The Lebanese opposition will not win the battle with Damascus over independence if they rely on raw power and US backing alone to push out the Syrians. This was demonstrated in spades in 1982. The only way for the Lebanese opposition to really gain power, unify Lebanon around the call for independence, and resolve the lingering sectarian problems of the civil war, is if it cuts Syria into the deal and as Bashar insists it does. If Syria gets back the Golan, Bashar will no longer have a pretext for staying in Lebanon, just as pro-Syrian Lebanese will no longer have a reason to resist the charms of their Christian and Druze compatriots.


At 12/07/2004 10:15:00 PM, Blogger A Syrian In The Far East said...

Dear Dr. Joshua, regarding your point: [Bashar's willingness to engage Israel ...etc... defused.]

Your argument implies reducing the conflict with Israel into a territorial conflict that once is solved, all will be fine. This is only true if it is looked at from an "Exclusively Syrian" -unfortunately nonexistent- point of view.
From a personal experience, a good percentage of Syrians (Excluding probably the few non-Arab-nationalist Christians and Separatists Kurds) adopts roughly one of two stands in relation to the question of Israel: Arab-nationalist (Qawmis) point of view or Islamic point of view. According to both these standpoints, the problem with Israel is not a territorial dispute over Golan and certainly not a quarrel over a few meters around the Lake Tiberias.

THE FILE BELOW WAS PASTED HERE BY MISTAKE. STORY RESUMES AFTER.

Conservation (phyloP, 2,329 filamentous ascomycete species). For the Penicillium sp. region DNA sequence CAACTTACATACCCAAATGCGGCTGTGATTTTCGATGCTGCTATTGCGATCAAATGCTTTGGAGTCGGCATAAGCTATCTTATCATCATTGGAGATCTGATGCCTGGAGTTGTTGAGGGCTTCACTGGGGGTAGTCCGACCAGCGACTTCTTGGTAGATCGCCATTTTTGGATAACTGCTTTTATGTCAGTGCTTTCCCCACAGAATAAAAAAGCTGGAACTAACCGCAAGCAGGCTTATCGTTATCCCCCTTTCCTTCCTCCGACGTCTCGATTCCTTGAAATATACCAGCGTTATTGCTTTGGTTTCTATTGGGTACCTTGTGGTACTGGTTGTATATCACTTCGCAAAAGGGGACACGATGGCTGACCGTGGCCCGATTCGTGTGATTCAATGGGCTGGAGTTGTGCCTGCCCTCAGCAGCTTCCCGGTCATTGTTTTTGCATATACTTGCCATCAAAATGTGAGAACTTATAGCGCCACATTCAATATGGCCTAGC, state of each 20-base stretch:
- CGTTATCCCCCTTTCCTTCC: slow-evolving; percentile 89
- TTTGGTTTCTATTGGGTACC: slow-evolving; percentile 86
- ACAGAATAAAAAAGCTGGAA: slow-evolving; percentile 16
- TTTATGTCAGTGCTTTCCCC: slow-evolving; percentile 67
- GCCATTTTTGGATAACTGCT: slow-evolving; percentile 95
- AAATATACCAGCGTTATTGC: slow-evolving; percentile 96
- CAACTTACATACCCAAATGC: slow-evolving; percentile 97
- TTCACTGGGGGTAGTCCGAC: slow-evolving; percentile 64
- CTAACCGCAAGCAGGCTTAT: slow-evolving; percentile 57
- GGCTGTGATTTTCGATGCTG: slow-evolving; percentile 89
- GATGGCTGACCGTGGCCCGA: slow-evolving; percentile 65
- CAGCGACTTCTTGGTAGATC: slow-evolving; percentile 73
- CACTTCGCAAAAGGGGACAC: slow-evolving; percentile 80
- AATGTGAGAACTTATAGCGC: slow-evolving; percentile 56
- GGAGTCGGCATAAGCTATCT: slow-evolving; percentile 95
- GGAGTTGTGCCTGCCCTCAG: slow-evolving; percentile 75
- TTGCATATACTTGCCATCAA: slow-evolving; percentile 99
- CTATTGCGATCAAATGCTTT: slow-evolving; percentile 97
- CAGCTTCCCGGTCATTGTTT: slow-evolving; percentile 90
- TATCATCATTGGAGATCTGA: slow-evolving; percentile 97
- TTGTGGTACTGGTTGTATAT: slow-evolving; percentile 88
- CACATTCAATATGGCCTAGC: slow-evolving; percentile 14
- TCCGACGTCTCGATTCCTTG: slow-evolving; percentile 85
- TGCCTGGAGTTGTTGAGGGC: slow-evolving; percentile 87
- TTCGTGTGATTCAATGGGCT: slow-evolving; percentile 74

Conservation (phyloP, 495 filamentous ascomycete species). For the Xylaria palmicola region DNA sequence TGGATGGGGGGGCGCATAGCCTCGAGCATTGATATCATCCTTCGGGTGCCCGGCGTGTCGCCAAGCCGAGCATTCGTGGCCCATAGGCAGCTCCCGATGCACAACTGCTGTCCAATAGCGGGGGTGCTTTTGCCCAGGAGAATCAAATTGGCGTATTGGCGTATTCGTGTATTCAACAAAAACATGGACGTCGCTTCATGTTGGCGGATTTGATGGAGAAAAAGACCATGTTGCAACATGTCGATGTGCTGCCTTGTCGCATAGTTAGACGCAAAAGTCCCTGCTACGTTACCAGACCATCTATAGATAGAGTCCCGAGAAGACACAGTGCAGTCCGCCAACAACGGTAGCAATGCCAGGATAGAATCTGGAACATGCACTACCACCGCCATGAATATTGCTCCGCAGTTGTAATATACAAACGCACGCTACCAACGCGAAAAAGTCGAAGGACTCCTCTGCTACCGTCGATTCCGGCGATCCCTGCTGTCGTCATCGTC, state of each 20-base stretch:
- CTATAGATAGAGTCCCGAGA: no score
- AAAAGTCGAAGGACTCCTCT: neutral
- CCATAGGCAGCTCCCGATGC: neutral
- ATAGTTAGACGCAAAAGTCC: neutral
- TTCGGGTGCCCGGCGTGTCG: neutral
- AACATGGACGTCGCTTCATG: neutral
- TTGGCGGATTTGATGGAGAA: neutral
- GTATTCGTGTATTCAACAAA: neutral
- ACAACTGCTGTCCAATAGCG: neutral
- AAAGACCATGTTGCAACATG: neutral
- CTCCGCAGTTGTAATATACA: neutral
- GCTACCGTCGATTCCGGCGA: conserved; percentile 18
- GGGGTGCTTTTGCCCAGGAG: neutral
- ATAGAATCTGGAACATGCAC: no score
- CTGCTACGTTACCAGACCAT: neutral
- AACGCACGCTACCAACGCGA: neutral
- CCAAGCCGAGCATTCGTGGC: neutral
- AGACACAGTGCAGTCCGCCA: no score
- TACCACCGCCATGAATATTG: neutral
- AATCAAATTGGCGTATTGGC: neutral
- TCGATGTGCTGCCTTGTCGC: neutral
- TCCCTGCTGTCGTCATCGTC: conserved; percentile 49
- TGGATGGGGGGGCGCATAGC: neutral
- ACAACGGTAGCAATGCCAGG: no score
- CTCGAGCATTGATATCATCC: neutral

Therefore, I argue that your suggestion that (the question of ideology will be easily dealt-with after the Israeli-Syrian dispute is resolved) is unlikely. The REVERSE is true.
Unless Syrians build an identity for themselves clearly defined within the present Syria's borders and interests, the conflict with Israel will never be reduced to a territorial dispute and no Syrian offer for peace can be genuinely true.
If a Syrian identifies first as a Muslim, as a Communist, or as an Arab, then his or her problem with Israel is certainly not the Golan, rather it extends to Jerusalem, the Palestinians, and probably the legitimacy of Israel as a state. Similarly, if a Syrian identifies as a Kurd or Armenian, then the whole question of peace with Israel and even the dispute over the Golan is not high on his or her priority list.
We are (Including our governement and leaders) shredded to Above-National identities (Islamic, Arab, Kurds), and Below-National identities (Sectarian, Factional, Tribal identities, etc..). None of these identities' interests coincides with a full-fledged peace with Israel. Only with an exclusively-Syrian identity, Syrians will truly believe that reaching a deal with Israel is in Syria's interests and a peace offer will then be genuine.